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Discussion Starter #1
Hi All,

I'm trying to replace my old original thermostat....looks like a 50MM socket!!?? I/m thinking channel locks...but that could get ugly if the 40yr old part is siezed on. Anybody have a recommendation on how to remove it?

Thanks,
Rp
 

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I think I can profer some advice here. I have seen alot of the manifolds with out thermostats over the years. These are either all or nothing propositions and a very common problem. Problem is brass/aluminum plus corrosion with out anti-seize results in a stuck thermostat. Put the manifold in a vice wrapped in a towel to prevent gauling of the surfaces. Soak the thermostat with PB Blaster with as much as you can get into the threads of the thermostat. Get a good pipe wrench if you can't find a suitable socket to fit. Channel locks or vicegrips etc won't even touch this one. Get a good grip on the flanges with the wrench and apply a steady heavy pressure on the thermostat. You should be able to break the threads loose if you put enough pressure on it. Once it starts to move work the thermostat back and forth to loosen the threads, with a 1/8-1/4 turn until it works free. Installing a new one with anti-seize will aid in the removal of the next one. It is possible that the threads are trashed and you won't be able to get a new one installed. Hope this helps you some.
 

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Discussion Starter #3
Velocedoc,

Thanks for the advice...I'll scrap the channel lock approach. I assume "putting the manifold in a vice" means carb removal. As I have no vice, nore a pipe wrench...this sounds like a job for an alfa mechanic with experience.

Rp
 

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Velocedoc,

Thanks for the advice...I'll scrap the channel lock approach. I assume "putting the manifold in a vice" means carb removal. As I have no vice, nore a pipe wrench...this sounds like a job for an alfa mechanic with experience.

Rp
You might be able to do this on the car if you can find a socket big enough to fit ( 46mm) . I would hesitate to say to use the pipe wrench in the car because if you slip you can damage the body or your hands. Neither is very pretty. I converted 46mm to fractional inches...the size of socket you need is 1 13/16" (I think I am correct). Expensive socket for a one time use. Most likely will need a 3/4 inch adaptor to 1/2 inch.
Christopher
 

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It's a penetrating oil (not unlike WD40?) that's used to free up frozen and rusted parts. Christopher's method is good but you can also apply heat to the end of the manifold, allow to cool, then heat again before trying to turn the thermostat with the pipe wrench. It will break loose eventually but do be careful not to damage the threads, as I'm not sure that it would be economical to have any damage to the aluminum repaired. Better to take your time and work in extra penetrating fluid if the thermostat only comes out so far before sticking. Good luck!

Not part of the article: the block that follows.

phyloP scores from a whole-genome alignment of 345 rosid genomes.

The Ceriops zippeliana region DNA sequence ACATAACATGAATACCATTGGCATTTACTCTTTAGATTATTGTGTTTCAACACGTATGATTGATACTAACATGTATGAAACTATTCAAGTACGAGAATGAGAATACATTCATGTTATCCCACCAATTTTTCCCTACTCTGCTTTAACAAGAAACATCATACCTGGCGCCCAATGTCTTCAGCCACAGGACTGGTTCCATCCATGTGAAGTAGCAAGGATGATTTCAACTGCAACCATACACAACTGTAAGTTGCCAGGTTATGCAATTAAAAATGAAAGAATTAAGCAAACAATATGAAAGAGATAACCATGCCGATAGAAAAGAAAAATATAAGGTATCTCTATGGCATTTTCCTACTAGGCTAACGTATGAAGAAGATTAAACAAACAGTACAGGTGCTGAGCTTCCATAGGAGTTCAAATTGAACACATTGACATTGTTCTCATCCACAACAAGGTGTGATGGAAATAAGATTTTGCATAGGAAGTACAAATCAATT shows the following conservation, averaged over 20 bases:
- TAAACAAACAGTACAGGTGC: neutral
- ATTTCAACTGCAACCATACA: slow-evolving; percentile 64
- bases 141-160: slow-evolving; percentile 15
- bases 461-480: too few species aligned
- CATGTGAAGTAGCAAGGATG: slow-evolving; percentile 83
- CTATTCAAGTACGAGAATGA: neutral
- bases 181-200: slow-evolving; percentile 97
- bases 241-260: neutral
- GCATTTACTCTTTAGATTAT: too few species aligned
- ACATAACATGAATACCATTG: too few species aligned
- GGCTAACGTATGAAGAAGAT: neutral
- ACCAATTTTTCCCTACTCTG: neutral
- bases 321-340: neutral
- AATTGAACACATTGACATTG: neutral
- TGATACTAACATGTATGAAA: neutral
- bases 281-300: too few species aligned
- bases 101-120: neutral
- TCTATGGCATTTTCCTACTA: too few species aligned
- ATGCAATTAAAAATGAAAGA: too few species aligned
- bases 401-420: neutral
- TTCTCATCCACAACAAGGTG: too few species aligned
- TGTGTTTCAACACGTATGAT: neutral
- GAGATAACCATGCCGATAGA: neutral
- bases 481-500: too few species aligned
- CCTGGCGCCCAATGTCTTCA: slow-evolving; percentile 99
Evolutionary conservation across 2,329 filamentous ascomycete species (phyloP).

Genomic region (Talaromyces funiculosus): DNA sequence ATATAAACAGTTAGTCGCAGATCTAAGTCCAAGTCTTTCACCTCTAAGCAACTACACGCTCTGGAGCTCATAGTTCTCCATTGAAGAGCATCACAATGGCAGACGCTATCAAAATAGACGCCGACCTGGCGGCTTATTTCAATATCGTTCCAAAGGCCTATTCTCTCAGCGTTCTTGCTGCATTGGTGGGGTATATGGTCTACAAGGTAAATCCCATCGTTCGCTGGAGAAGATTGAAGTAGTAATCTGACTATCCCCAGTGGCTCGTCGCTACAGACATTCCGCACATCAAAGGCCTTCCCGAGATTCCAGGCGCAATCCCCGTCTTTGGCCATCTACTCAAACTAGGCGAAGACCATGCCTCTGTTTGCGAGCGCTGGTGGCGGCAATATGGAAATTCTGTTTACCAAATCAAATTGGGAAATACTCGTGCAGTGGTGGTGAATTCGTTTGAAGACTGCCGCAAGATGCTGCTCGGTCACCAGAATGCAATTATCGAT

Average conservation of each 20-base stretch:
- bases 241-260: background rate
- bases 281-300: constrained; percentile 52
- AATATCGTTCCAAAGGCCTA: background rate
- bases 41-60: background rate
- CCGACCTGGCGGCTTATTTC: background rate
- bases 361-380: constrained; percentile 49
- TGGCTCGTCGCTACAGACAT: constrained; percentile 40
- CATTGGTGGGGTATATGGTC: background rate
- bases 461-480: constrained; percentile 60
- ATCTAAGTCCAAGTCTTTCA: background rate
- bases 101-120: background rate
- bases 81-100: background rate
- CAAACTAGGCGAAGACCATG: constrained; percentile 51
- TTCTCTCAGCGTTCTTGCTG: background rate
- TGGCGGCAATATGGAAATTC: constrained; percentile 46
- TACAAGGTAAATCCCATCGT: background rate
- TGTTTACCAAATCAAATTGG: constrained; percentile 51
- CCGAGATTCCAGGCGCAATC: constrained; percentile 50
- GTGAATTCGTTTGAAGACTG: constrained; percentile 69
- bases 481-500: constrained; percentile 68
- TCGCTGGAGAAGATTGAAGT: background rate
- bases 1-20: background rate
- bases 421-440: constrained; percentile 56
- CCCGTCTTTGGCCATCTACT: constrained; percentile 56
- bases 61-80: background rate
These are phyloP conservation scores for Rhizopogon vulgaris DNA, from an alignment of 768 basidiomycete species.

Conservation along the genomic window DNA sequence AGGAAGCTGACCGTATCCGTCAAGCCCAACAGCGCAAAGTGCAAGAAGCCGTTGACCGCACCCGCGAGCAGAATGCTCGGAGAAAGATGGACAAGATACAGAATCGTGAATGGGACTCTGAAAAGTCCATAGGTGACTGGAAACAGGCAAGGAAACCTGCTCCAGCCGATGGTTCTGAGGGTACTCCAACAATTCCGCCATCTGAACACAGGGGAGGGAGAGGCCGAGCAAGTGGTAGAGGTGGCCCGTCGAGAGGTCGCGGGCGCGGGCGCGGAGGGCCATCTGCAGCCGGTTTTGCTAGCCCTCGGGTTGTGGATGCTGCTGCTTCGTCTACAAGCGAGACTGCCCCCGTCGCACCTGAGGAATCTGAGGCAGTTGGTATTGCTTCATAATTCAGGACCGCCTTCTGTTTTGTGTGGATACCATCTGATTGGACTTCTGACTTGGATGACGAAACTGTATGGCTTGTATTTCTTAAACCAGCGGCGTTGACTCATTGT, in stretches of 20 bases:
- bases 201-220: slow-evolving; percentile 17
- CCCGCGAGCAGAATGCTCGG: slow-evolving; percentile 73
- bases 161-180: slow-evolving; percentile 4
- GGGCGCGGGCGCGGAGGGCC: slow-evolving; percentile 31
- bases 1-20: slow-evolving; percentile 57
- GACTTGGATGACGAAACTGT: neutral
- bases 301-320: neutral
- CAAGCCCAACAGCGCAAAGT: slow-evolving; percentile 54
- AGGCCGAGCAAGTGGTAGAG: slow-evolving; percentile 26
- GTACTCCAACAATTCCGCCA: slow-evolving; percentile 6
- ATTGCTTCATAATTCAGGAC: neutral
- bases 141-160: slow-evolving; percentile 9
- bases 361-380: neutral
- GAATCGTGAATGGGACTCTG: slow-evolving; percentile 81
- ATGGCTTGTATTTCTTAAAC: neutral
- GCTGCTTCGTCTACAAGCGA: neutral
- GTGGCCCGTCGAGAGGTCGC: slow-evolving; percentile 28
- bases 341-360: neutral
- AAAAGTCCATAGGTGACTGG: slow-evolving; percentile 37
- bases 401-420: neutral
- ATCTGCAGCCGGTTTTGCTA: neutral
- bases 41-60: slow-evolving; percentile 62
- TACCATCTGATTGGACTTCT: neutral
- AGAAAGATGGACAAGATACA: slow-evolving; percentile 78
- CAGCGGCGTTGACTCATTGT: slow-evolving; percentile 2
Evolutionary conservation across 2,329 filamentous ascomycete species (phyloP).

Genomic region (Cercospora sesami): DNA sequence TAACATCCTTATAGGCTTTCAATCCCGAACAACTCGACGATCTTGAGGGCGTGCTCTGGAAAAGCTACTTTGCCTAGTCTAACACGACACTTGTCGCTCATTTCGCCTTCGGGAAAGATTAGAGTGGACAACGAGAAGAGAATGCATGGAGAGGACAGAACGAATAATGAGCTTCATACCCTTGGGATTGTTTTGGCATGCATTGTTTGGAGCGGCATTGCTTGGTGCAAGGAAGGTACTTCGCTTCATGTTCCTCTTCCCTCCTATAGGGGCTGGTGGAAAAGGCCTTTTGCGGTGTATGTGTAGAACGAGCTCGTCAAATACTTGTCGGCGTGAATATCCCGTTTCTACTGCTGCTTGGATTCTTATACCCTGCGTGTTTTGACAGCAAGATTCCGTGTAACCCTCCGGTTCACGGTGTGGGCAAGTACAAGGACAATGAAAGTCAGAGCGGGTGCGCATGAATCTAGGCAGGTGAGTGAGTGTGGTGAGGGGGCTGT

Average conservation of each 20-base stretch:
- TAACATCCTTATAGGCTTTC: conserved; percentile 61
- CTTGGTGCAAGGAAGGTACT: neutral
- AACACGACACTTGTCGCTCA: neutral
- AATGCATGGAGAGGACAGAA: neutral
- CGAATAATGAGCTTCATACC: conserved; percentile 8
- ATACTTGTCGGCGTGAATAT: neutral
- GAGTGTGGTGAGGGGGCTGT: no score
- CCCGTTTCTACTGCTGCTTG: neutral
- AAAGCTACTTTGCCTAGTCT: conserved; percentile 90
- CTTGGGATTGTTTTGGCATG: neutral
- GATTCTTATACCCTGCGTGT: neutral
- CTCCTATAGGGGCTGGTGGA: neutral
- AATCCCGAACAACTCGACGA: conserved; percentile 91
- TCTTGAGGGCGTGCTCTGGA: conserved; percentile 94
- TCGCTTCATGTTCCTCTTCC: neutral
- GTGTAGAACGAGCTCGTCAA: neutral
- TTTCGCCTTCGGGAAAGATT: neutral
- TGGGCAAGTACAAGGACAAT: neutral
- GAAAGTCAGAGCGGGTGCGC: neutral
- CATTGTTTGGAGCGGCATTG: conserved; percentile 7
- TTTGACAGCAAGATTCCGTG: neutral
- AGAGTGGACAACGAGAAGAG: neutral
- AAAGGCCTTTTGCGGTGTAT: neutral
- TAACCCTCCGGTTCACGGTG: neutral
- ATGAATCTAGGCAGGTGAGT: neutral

Alex.
 

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I've use a pipe wrench on ones that were really stuck (can tear up the thermostat some though). I also have an old Crescent wrench with pretty fine threads and not much slop that will work on these kinds of things.
Andrew
 

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Discussion Starter #9
VeloceOne...do you think a small plumbers gas bottle will do the trick or do I need to find a freind with a full-on oxy acet torch?

Thanks,
R
 

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I would think that a plumbers torch would do the trick, need lots of heat quick. ( heat the aluminum around the thermostat) As has been mentioned by others, if successful use never-seize or similar product on threads when reinstalling.
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What hasn't been mentioned yet, is what if I can't get the thermostat out? Then you have to knock the guts out of the thermostat and cut it out with a hack saw blade, with the hopes that you don't screw the threads. It is possible that the manifold threads are so corroded you can't get a new one back in.
 

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There are almost always intake manifolds on e-bay. Most go for around $100, weather old-style internal t-stat or newer bolt on style. BTW, has anyone bought one of the manifolds from the guy in Germany? They always look like new.
 

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those brass thermostats are pretty soft. If you just gut them it's pretty easy to collapse them with a steel drift and a dead blow hammer. Once you've done that they come out really easy. Just be careful not to collapse the aluminum of the intake manifold...

Did it with the manifold I installed in my Giulietta. Took about ten minutes.
 

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Discussion Starter #18
Thanks All

Quick heat and a pipe wrench...15 minutes. No damage to threads.

I kept the old thermostat...quality is MUCH better on these old ones than the new one I got from centerline. Next time I see an NOS thermostat I'm buying it.

Thanks again for all the advice.
Rp
 

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